In one of its first rulings interpreting the Small Business Jobs Act (“the Act”), the Small Business Administration’s (“SBA”) Office of Hearings and Appeals (“OHA”) curtailed the potential reach of the Act’s deemed certification provisions.

On January 28, 2014, in the Size Appeal of TISTA Science and Technology Corporation (“TISTA”) (Docket No. SIZ-2013-11-04-139), OHA ruled that the Act’s deemed certification provisions do not apply to proposals for task orders under FSS contracts. Longstanding SBA regulations allow contracting officers to determine whether or not to require an offeror to certify its size status when submitting proposals for set aside task orders under long-term contracts. However, the 2010 amendments to Section 632 of the Act specified that “submission of a bid or proposal for a Federal…contract…[that is] set aside, or otherwise classified as intended for award to small business concerns” would be deemed “affirmative, willful, and intentional certifications of small business size and status.”

In the TISTA size protest, the awardee was size eligible at the time it received its FSS contract in 2008, but exceeded the size standard at the time it submitted its proposal for a task order award in 2013. At issue in the protest was whether the Act’s deemed certification provisions made the awardee’s 2013 task order proposal a deemed certification of size eligibility.

Citing the Federal Acquisition Regulation (“FAR”) definition of contract that included orders, the protester contended that the Act covered proposals for task orders because the FAR includes “orders” in the definition of “contracts” at FAR § 2.101. OHA disagreed, and ruled that Congress did not intend the Section 632(w)(2) deemed certification rule to cover task orders based on the language of the statute, and the potential conflict with other SBA regulations.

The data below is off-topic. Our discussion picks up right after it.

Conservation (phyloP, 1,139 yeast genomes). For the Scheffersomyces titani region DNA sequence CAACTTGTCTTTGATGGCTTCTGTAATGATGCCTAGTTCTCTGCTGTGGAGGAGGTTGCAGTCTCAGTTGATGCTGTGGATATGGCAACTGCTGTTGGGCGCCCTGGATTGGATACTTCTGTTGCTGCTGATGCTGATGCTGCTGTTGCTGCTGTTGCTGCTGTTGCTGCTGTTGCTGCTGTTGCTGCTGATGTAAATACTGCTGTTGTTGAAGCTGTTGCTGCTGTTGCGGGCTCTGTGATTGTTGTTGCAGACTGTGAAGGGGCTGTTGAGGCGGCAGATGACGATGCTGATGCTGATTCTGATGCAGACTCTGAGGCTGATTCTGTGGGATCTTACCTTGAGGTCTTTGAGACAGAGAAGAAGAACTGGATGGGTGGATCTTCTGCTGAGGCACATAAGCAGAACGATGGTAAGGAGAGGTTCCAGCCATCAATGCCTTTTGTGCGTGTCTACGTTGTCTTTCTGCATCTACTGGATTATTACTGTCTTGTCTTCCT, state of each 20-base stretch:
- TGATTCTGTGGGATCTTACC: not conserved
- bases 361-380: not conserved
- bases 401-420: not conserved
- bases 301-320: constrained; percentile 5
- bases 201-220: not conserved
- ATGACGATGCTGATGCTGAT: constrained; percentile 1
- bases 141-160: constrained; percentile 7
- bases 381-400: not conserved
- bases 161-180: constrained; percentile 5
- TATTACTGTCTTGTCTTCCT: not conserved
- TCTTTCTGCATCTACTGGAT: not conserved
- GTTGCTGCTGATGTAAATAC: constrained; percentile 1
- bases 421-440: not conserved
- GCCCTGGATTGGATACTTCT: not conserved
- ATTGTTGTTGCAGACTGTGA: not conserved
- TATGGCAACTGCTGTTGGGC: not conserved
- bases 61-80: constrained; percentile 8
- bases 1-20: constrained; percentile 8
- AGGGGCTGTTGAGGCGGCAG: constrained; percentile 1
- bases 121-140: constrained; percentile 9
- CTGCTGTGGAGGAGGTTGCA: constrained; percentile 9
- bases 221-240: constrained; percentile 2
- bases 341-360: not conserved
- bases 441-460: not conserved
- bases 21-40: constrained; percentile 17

But did Congress intend this outcome? The converse of OHA’s rationale is also true: If Congress intended to exclude task order proposals from the deemed certification rule, it could have easily done so, and it is possible to read the deemed certification provisions in a way that does not conflict with the existing regulations. Congress may need to revisit the language to clarify its intention.

The federal government increasingly uses task orders to contract for goods and services—recent estimates place the volume of such activity between $55-$90 billion per year, and growing. OHA’s interpretation maintains the status quo and allows businesses that have grown to be other than small under a long-term contract to nonetheless compete for task orders set aside for small business without concern that the deemed certification provision might apply to their task order proposals.